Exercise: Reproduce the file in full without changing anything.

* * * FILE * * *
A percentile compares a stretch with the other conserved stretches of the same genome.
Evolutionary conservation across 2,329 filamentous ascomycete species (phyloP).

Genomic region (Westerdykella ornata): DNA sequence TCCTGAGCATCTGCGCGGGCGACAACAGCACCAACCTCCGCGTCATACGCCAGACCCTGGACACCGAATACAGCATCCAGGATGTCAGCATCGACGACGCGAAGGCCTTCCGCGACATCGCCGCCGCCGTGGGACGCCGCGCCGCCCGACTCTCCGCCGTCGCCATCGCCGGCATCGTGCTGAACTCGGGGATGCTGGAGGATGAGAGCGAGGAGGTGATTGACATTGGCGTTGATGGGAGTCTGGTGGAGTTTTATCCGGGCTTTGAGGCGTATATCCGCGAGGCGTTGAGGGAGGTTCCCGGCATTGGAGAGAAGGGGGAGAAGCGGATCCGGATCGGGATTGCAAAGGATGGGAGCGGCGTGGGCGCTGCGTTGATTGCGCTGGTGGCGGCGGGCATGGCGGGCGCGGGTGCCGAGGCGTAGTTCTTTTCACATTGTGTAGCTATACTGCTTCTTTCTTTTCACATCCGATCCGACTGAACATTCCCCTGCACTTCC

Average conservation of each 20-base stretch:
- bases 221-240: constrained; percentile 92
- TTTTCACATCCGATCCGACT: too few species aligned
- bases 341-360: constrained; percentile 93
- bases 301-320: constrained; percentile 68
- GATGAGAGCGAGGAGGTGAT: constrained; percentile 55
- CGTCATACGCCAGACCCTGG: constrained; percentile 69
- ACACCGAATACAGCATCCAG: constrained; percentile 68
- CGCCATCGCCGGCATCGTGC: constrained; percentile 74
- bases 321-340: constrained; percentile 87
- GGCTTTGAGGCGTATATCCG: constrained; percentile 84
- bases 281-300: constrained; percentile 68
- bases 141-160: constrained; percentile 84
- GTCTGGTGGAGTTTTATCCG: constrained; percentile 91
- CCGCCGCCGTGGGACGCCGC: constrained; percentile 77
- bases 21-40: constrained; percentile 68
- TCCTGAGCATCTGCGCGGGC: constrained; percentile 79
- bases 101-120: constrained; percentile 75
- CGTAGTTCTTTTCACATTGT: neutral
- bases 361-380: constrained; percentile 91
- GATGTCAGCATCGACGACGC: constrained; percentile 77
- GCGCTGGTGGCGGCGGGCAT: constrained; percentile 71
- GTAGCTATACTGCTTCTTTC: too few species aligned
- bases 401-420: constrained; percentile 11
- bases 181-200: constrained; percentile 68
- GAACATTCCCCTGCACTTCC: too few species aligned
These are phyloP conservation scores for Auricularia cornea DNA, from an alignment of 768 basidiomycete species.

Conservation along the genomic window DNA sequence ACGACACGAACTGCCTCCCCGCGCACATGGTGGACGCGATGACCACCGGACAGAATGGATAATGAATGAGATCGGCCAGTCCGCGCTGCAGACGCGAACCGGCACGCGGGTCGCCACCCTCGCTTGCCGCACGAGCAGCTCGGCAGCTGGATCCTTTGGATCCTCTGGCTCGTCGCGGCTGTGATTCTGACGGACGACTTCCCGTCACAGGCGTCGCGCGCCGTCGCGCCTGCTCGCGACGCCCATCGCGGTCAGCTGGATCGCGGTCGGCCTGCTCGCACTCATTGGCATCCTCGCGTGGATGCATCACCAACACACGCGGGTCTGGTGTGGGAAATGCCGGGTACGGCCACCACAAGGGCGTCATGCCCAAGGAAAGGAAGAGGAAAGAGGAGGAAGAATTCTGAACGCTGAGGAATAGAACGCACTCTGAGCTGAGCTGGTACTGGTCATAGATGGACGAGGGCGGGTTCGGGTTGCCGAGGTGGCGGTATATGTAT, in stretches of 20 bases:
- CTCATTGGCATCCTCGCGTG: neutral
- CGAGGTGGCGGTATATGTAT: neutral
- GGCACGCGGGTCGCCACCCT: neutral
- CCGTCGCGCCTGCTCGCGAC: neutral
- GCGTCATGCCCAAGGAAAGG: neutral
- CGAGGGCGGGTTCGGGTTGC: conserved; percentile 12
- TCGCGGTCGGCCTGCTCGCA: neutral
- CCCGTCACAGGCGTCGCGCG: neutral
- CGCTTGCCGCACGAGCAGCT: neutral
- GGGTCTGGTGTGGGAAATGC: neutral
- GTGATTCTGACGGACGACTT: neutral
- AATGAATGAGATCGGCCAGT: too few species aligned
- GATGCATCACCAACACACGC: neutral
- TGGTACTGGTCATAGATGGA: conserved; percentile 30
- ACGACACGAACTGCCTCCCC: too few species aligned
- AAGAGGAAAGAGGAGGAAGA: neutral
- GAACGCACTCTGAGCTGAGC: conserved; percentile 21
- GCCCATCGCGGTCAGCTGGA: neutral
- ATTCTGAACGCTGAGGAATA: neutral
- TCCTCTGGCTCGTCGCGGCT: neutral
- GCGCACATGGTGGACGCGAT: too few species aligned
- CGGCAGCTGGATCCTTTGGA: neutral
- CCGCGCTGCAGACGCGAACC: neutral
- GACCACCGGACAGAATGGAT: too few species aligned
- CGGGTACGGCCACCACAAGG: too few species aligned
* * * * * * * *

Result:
A percentile compares a stretch with the other conserved stretches of the same genome.
Evolutionary conservation across 2,329 filamentous ascomycete species (phyloP).

Genomic region (Westerdykella ornata): DNA sequence TCCTGAGCATCTGCGCGGGCGACAACAGCACCAACCTCCGCGTCATACGCCAGACCCTGGACACCGAATACAGCATCCAGGATGTCAGCATCGACGACGCGAAGGCCTTCCGCGACATCGCCGCCGCCGTGGGACGCCGCGCCGCCCGACTCTCCGCCGTCGCCATCGCCGGCATCGTGCTGAACTCGGGGATGCTGGAGGATGAGAGCGAGGAGGTGATTGACATTGGCGTTGATGGGAGTCTGGTGGAGTTTTATCCGGGCTTTGAGGCGTATATCCGCGAGGCGTTGAGGGAGGTTCCCGGCATTGGAGAGAAGGGGGAGAAGCGGATCCGGATCGGGATTGCAAAGGATGGGAGCGGCGTGGGCGCTGCGTTGATTGCGCTGGTGGCGGCGGGCATGGCGGGCGCGGGTGCCGAGGCGTAGTTCTTTTCACATTGTGTAGCTATACTGCTTCTTTCTTTTCACATCCGATCCGACTGAACATTCCCCTGCACTTCC

Average conservation of each 20-base stretch:
- bases 221-240: constrained; percentile 92
- TTTTCACATCCGATCCGACT: too few species aligned
- bases 341-360: constrained; percentile 93
- bases 301-320: constrained; percentile 68
- GATGAGAGCGAGGAGGTGAT: constrained; percentile 55
- CGTCATACGCCAGACCCTGG: constrained; percentile 69
- ACACCGAATACAGCATCCAG: constrained; percentile 68
- CGCCATCGCCGGCATCGTGC: constrained; percentile 74
- bases 321-340: constrained; percentile 87
- GGCTTTGAGGCGTATATCCG: constrained; percentile 84
- bases 281-300: constrained; percentile 68
- bases 141-160: constrained; percentile 84
- GTCTGGTGGAGTTTTATCCG: constrained; percentile 91
- CCGCCGCCGTGGGACGCCGC: constrained; percentile 77
- bases 21-40: constrained; percentile 68
- TCCTGAGCATCTGCGCGGGC: constrained; percentile 79
- bases 101-120: constrained; percentile 75
- CGTAGTTCTTTTCACATTGT: neutral
- bases 361-380: constrained; percentile 91
- GATGTCAGCATCGACGACGC: constrained; percentile 77
- GCGCTGGTGGCGGCGGGCAT: constrained; percentile 71
- GTAGCTATACTGCTTCTTTC: too few species aligned
- bases 401-420: constrained; percentile 11
- bases 181-200: constrained; percentile 68
- GAACATTCCCCTGCACTTCC: too few species aligned
These are phyloP conservation scores for Auricularia cornea DNA, from an alignment of 768 basidiomycete species.

Conservation along the genomic window DNA sequence ACGACACGAACTGCCTCCCCGCGCACATGGTGGACGCGATGACCACCGGACAGAATGGATAATGAATGAGATCGGCCAGTCCGCGCTGCAGACGCGAACCGGCACGCGGGTCGCCACCCTCGCTTGCCGCACGAGCAGCTCGGCAGCTGGATCCTTTGGATCCTCTGGCTCGTCGCGGCTGTGATTCTGACGGACGACTTCCCGTCACAGGCGTCGCGCGCCGTCGCGCCTGCTCGCGACGCCCATCGCGGTCAGCTGGATCGCGGTCGGCCTGCTCGCACTCATTGGCATCCTCGCGTGGATGCATCACCAACACACGCGGGTCTGGTGTGGGAAATGCCGGGTACGGCCACCACAAGGGCGTCATGCCCAAGGAAAGGAAGAGGAAAGAGGAGGAAGAATTCTGAACGCTGAGGAATAGAACGCACTCTGAGCTGAGCTGGTACTGGTCATAGATGGACGAGGGCGGGTTCGGGTTGCCGAGGTGGCGGTATATGTAT, in stretches of 20 bases:
- CTCATTGGCATCCTCGCGTG: neutral
- CGAGGTGGCGGTATATGTAT: neutral
- GGCACGCGGGTCGCCACCCT: neutral
- CCGTCGCGCCTGCTCGCGAC: neutral
- GCGTCATGCCCAAGGAAAGG: neutral
- CGAGGGCGGGTTCGGGTTGC: conserved; percentile 12
- TCGCGGTCGGCCTGCTCGCA: neutral
- CCCGTCACAGGCGTCGCGCG: neutral
- CGCTTGCCGCACGAGCAGCT: neutral
- GGGTCTGGTGTGGGAAATGC: neutral
- GTGATTCTGACGGACGACTT: neutral
- AATGAATGAGATCGGCCAGT: too few species aligned
- GATGCATCACCAACACACGC: neutral
- TGGTACTGGTCATAGATGGA: conserved; percentile 30
- ACGACACGAACTGCCTCCCC: too few species aligned
- AAGAGGAAAGAGGAGGAAGA: neutral
- GAACGCACTCTGAGCTGAGC: conserved; percentile 21
- GCCCATCGCGGTCAGCTGGA: neutral
- ATTCTGAACGCTGAGGAATA: neutral
- TCCTCTGGCTCGTCGCGGCT: neutral
- GCGCACATGGTGGACGCGAT: too few species aligned
- CGGCAGCTGGATCCTTTGGA: neutral
- CCGCGCTGCAGACGCGAACC: neutral
- GACCACCGGACAGAATGGAT: too few species aligned
- CGGGTACGGCCACCACAAGG: too few species aligned